25 March 2010 Edition

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Nuacht na nOibrithe

Fire Service to strike

THE Fire Service across the 26 Counties has announced an all-out strike from 24 April, after an overwhelming vote by its 1,400 full-time firefighters and paramedics.
The strike is over the rundown of staff numbers, training and pay inequality.
SIPTU firefighters’ representative John Kidd points out that Dublin Fire Brigade lost 108 officers last year but only got 30 officers in their place, more than two thirds down. Many of those who left did so because of deteriorating conditions.  More than 50 of his colleagues in the emergency service, he said, depend on welfare income support to pay their everyday bills.
If nothing is done, he fears that Irish firefighters will leave for better prospects abroad, in places like New Zealand, Australia and Canada.
“We have the problem that the fire service has a 17-year income scale and a lot of members bought homes at the height of the Celtic Tiger.
“This is worse than the 1980s. It’s horrendous and I’m getting depressed about it at this stage.
“Some of our members are getting €500 a week and paying back €1,650 a month in mortgage repayments, meaning they have €350 to live on for the month.
“Here we are in a position where our workers are working week to week and our payments are being missed. It’s disgraceful.”

Firefighters trained in Ireland, by the Irish taxpayer and who want to serve the Irish taxpayer simply cannot afford to live in Ireland, he said.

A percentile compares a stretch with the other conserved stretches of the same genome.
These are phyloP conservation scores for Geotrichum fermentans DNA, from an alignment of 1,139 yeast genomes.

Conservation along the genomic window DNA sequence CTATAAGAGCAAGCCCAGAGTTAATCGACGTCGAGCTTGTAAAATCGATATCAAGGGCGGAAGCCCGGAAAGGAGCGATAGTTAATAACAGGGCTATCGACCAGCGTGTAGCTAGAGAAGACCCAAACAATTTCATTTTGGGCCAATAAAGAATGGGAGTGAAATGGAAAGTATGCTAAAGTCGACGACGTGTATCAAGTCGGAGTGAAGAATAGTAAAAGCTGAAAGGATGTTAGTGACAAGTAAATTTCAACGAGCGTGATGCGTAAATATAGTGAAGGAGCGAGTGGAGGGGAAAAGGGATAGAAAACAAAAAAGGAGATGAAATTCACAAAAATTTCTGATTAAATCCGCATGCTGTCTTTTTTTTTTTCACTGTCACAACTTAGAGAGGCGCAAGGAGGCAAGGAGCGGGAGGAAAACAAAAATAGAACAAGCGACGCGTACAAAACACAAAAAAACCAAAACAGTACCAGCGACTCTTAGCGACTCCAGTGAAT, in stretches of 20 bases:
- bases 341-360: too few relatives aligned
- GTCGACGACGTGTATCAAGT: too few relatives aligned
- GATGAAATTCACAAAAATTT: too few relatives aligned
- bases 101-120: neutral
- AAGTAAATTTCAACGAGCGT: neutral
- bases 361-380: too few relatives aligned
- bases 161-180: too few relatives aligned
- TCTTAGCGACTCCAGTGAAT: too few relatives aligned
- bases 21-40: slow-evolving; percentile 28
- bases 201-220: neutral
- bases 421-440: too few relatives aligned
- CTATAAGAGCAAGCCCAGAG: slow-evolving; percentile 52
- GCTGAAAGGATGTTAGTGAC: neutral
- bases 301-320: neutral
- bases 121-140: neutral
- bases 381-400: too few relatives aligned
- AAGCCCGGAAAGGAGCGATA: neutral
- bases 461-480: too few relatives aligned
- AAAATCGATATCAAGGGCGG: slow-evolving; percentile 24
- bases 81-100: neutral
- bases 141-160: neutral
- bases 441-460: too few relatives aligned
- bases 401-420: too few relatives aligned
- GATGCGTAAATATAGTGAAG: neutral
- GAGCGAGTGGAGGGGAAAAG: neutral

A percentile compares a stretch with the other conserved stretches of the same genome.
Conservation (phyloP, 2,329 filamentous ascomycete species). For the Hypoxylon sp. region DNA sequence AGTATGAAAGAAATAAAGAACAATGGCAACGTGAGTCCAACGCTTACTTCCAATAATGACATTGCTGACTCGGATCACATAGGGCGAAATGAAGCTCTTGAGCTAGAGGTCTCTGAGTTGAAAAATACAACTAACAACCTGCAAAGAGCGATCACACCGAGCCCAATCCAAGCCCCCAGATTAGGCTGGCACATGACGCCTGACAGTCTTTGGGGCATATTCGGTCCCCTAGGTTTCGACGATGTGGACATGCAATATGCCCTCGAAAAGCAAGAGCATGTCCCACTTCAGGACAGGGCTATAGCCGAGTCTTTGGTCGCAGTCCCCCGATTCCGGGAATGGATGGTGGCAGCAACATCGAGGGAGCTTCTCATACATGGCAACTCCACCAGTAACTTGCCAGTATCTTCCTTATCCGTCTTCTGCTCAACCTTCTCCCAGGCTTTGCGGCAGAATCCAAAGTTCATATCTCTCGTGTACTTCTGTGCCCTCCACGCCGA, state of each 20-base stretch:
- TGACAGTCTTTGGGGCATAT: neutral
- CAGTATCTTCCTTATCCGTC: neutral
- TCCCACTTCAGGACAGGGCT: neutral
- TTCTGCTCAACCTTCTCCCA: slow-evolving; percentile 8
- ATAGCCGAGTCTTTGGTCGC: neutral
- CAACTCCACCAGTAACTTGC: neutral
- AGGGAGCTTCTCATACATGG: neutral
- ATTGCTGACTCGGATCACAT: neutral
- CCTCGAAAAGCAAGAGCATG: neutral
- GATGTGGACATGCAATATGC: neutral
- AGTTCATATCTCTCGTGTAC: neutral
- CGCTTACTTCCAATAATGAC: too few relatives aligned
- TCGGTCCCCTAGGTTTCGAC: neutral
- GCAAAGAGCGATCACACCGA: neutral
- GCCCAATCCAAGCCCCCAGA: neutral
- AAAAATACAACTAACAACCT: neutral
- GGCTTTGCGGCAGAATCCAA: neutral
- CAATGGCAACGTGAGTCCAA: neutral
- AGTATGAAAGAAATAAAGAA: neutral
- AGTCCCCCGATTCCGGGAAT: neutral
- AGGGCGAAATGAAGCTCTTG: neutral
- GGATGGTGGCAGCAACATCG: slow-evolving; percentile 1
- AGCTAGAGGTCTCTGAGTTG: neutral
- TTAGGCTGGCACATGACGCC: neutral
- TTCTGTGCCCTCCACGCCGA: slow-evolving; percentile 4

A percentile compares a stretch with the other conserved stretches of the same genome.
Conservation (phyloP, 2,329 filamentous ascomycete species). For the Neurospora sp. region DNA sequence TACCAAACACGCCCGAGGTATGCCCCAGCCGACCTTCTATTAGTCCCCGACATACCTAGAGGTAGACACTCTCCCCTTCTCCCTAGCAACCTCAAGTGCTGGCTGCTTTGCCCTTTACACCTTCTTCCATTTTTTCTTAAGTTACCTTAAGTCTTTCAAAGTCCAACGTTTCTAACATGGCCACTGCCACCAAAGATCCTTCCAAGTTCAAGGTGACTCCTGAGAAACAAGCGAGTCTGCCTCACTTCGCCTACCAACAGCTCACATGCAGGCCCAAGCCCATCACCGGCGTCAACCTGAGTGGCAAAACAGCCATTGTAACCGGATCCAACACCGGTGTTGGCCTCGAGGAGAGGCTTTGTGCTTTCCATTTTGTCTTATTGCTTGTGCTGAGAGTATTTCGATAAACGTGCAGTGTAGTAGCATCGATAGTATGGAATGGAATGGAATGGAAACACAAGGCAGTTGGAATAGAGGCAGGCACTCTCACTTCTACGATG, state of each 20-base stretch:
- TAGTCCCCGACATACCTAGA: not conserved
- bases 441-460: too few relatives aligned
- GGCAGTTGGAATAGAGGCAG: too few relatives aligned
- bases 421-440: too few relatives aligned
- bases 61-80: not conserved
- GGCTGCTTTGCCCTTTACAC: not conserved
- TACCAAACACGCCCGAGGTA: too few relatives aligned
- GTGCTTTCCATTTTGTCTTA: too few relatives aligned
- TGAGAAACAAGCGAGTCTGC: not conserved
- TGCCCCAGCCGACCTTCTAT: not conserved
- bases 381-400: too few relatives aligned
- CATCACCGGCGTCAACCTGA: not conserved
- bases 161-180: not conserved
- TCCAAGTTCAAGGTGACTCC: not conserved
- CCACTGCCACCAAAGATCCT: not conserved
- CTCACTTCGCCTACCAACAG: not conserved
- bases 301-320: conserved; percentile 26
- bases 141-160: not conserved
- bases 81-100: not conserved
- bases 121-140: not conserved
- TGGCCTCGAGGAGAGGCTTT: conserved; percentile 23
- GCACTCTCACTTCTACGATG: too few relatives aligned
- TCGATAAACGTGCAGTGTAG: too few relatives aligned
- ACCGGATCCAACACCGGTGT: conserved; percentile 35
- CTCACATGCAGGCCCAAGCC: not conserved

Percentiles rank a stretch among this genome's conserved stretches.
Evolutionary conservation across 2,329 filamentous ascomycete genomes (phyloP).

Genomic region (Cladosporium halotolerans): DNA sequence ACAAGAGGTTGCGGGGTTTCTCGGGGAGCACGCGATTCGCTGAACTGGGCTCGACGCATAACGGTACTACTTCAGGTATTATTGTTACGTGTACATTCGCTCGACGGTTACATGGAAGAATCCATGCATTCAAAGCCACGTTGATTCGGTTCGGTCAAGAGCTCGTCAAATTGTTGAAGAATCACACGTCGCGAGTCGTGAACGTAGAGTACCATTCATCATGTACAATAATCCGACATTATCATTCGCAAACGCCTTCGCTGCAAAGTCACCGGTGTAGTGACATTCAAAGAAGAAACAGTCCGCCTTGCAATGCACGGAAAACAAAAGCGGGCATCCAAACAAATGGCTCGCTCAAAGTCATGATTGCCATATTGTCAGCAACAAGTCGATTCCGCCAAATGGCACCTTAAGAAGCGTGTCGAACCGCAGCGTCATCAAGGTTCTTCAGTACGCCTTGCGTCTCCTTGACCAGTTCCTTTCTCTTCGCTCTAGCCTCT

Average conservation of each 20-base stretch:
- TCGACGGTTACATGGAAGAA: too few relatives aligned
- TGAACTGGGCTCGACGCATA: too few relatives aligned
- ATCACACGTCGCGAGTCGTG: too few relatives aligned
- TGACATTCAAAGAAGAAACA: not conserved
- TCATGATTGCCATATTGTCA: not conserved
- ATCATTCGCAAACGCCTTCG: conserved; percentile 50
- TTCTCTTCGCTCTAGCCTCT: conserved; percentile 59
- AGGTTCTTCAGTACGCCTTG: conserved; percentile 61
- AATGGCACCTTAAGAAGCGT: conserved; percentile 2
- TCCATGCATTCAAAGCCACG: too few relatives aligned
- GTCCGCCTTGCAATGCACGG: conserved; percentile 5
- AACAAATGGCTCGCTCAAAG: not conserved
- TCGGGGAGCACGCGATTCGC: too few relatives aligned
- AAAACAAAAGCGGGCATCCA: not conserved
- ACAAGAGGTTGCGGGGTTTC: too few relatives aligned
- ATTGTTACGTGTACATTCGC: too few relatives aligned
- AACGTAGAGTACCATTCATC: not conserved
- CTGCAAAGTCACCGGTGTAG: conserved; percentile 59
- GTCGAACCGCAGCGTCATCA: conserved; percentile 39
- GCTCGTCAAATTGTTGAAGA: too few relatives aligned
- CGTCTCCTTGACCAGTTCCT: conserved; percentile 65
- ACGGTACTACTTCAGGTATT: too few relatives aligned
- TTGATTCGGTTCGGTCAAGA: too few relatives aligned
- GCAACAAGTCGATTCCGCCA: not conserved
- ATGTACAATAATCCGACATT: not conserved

“These young kids that are highly skilled are being poached by countries like New Zealand, Australia and Canada, countries where you can buy a home for two-and-a-half times your income and not 10 times your income like it was here.
“It takes two years to train our workers as paramedics and other countries are benefitting from it.
“These young people are being worked to death and they’re not getting what they deserve.”
“Basically, there is no future for these young firefighters in Ireland.”
He pointed out that fire service staff put their lives on the line for their community every day they go to work but are not getting fair treatment from employers.
“Our workers get treated like dirt but they are still the hardest-working in the world, as far as I’m concerned.
“We operate 12 ambulances in Dublin and they deal with on average 8,000 cases a year each. In America, if an ambulance deals with more than 5,000 cases, an enforcement order is put in place.”
John Kidd has emphasised that the union is open to any talks seriously aimed at resolving the issues and avoiding strike action.


Passport Office union moves to help travellers

THE Civil and Public Services Union is making new moves to ease the backlog at the Passport Office in Dublin by raising the priority of applications with immediate travel needs alongside those involving bereavement and illness.
Meanwhile, Sinn Féin Workers’ Rights spokesperson Martin Ferris has called on the government to engage constructively with the CPSU.
He said the government wanted the public to lay the blame for this crisis at the door of low-paid workers in the Passport Office rather than with the economic policies the government is pursuing and which pre-empted the work-to-rule.